Utopian ideals clash with gritty reality in South L.A.
Ronald Perkins and his neighbors were nearly outnumbered by the consultants and architects who showed up at the Jordan Downs community center.
For three hours, they listened as a procession of planners depicted their home as an “island of poverty,” and dissected it by “landscape character and typologies.” But something puzzled Perkins as he studied the new homes that would replace their decrepit apartments in Watts. So when the tenants were asked for their opinions, he raised his hand: “How come I don’t see no bars on the windows?”
The young architect in charge of Perkins’ group brightened at the observation, plunging into an animated explanation of architectural innovations that would make the neighborhood so safe, “you won’t need bars on your windows and doors.”
Perkins took that in, leaned into a whispered conversation with his wife, then looked back at the architect.
“I think,” Perkins said, taking pains to be polite, “that I would feel better with bars of some type.”
Once again, the utopian vision of urban planners had run up against the gritty reality of project life.
The new Jordan Downs will cost more than $1 billion and take more than five years to complete. Current project residents will be moved into temporary housing across the street while their old homes are torn down and rebuilt. Then, if things go according to the master plan, they will move back into a new complex with middle-class neighbors, a bank of shops and businesses, and a cutting-edge high school campus next door.
“I think because of the focus on the people and the programs and the resources that are needed, that it’s very much going to be a success,” promised John King II, a planning director at the city’s Housing Authority.
So far, tenants are less than impressed. Many have spent their whole lives in the projects -- long enough to remember when a similar renewal proposal 20 years ago crumbled amid political resistance and tenants’ complaints.
Many suspect that this project is an excuse to kick them out of their subsidized apartments, where rents are based on family income; some say they pay less than $100 a month.
Others are weary of broken commitments, among them the city’s promise three years ago to install Internet access if tenants dropped objections to security cameras.
And some are just too busy trying to survive to worry about abstractions like “landscape typologies,” or choose between rooftop decks and community courtyards. Only about a dozen of Jordan Downs’ 700 families turn out consistently at architects’ planning sessions.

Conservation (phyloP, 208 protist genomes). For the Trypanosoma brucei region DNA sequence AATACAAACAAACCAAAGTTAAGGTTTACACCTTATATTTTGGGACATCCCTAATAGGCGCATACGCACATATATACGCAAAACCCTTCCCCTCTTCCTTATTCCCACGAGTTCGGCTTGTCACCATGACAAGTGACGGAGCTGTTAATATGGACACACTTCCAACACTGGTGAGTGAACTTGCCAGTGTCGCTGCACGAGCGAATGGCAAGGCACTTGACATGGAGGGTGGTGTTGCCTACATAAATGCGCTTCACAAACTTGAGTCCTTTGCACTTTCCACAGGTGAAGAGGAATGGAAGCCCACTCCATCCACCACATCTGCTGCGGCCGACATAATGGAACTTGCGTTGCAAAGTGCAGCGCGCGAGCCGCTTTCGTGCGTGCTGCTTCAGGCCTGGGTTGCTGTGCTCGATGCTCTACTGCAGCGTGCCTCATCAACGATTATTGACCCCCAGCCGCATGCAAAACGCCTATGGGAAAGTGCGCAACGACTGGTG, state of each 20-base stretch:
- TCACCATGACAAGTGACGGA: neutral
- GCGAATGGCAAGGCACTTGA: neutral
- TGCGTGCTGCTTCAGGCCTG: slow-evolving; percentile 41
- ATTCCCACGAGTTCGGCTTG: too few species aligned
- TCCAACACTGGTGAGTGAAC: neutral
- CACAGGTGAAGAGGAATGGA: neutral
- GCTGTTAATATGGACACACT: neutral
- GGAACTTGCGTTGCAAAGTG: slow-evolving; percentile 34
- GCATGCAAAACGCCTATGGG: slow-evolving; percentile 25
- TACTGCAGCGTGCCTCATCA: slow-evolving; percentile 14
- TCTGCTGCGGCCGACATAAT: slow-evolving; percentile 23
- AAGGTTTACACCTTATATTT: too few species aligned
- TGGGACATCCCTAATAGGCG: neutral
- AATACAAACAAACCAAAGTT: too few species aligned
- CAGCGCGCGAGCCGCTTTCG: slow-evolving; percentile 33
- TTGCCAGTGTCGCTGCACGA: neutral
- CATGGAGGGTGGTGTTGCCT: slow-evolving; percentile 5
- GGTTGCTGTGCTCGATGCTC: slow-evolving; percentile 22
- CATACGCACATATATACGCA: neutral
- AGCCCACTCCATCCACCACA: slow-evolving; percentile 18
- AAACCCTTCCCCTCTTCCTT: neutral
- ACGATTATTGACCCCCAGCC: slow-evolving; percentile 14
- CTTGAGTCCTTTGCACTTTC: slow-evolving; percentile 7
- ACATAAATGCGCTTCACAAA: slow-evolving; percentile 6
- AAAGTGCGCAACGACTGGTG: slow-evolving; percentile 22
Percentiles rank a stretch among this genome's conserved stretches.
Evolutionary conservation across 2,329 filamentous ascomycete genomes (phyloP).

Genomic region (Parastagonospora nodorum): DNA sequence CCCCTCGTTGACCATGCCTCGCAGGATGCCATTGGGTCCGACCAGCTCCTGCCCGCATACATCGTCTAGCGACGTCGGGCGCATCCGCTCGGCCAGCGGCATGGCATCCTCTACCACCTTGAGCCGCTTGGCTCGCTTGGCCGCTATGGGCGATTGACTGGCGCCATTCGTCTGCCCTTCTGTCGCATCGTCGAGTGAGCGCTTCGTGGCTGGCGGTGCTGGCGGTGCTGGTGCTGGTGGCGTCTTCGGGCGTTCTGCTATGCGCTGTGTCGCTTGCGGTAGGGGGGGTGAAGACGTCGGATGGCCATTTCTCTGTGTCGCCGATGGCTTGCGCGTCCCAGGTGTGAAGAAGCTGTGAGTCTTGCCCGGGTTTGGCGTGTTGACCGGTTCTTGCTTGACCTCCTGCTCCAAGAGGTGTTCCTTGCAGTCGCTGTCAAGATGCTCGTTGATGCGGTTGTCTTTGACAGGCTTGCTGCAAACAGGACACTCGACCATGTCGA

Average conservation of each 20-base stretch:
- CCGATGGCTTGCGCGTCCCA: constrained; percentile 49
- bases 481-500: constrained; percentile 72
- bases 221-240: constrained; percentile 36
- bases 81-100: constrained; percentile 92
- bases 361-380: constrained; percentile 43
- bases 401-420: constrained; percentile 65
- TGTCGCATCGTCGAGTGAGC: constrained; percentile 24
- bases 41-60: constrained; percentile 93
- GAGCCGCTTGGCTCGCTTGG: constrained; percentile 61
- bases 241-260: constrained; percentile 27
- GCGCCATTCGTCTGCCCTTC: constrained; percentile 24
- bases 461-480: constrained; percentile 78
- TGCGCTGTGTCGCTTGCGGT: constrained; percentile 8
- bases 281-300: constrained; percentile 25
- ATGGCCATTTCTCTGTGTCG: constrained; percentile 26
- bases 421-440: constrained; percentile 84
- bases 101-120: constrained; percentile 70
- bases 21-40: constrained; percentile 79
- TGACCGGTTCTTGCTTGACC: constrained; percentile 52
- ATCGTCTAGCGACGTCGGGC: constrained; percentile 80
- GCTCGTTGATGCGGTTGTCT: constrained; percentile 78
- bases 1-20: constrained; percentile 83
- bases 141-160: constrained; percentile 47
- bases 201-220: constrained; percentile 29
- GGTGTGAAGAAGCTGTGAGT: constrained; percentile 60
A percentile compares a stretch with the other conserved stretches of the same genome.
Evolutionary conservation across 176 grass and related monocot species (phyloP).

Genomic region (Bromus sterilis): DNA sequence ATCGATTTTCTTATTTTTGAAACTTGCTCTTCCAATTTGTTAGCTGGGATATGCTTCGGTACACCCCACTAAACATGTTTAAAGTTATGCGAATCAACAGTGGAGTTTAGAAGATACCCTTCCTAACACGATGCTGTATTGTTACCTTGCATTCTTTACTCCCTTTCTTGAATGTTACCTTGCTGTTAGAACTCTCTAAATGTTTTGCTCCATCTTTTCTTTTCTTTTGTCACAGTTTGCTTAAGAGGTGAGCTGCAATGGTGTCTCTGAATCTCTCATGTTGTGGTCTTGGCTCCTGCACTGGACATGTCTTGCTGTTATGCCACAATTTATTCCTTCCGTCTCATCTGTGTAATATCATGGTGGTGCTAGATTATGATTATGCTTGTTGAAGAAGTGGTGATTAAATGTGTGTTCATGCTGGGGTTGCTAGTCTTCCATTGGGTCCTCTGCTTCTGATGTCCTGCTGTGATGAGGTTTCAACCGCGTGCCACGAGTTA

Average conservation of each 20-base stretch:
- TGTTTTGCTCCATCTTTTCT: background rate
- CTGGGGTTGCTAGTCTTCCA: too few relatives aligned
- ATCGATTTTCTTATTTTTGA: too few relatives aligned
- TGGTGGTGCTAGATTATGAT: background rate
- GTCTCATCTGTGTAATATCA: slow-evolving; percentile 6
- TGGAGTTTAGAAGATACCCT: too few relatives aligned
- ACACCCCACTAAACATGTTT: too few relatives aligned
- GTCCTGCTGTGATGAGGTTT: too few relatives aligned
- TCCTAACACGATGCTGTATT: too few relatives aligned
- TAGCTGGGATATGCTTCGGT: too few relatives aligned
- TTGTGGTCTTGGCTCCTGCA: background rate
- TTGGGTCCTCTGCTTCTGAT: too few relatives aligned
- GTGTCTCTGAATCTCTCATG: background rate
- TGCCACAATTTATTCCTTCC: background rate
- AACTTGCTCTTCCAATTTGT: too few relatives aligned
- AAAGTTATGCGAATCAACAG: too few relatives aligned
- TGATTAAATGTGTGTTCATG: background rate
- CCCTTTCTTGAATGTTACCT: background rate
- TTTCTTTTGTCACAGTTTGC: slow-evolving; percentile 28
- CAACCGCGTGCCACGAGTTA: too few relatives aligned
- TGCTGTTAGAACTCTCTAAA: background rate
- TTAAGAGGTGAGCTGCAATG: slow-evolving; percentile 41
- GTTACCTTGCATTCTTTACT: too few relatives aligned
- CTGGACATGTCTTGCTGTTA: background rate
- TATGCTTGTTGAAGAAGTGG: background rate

“The projects ain’t feeling this right now,” explained longtime resident Fred “Scorpio” Smith.
Aside from 13 years in the penitentiary, Smith, 37, has lived in Jordan Downs his whole life. He ticked off a string of tenants evicted for penny-ante transgressions, like elderly “Miss Lewis,” kicked out after 53 years, Smith said, when a project employee saw a set of clothes belonging to her 47-year-old son.
“He lives in Riverside. Showed them his address.” Still, Lewis was accused of violating her lease by harboring a tenant not on the lease, Smith said. “It’s like they got a secret list. You blink twice and you’re out.”
Such stories fuel conspiracy theories, particularly among blacks who have watched the population in the project shift from virtually all-black 40 years ago to more than two-thirds Latino today.
King concedes that there has been a crackdown on lease violators by a new staff installed to remedy years of mismanagement. Evictions are up, he said, but blacks are not being targeted.
“We’re just holding families accountable for what they should have been doing all along,” he said. Every tenant “in good standing” will be allowed to remain and return when the new homes are done, he added.
King, who grew up a few miles away, understands why Jordan Downs tenants don’t fully trust planners and public officials.
“Until they see it, it’s hard to get people to trust,” he said. “We’re trying to build that by delivering on what we say.”
Rep. Maxine Waters (D-Los Angeles), whose district includes Watts, has promised to protect residents’ interests, and they trust her. She and Mayor Antonio Villaraigosa plan to meet today with residents at Jordan Downs.
Planners have worked hard to generate tenants’ support. They took a team of locals on a national tour of similar redevelopment projects and have offered free lunches for tenants who sit through the marathon presentations and focus-group sessions.
They count on ambassadors such as Richard Alford, who lives a few blocks away but grew up in Jordan Downs; his grandmother, aunts and sisters still live in the projects. He visited Seattle, Chicago, Portland, Ore., and Atlanta with the team of architects designing the project.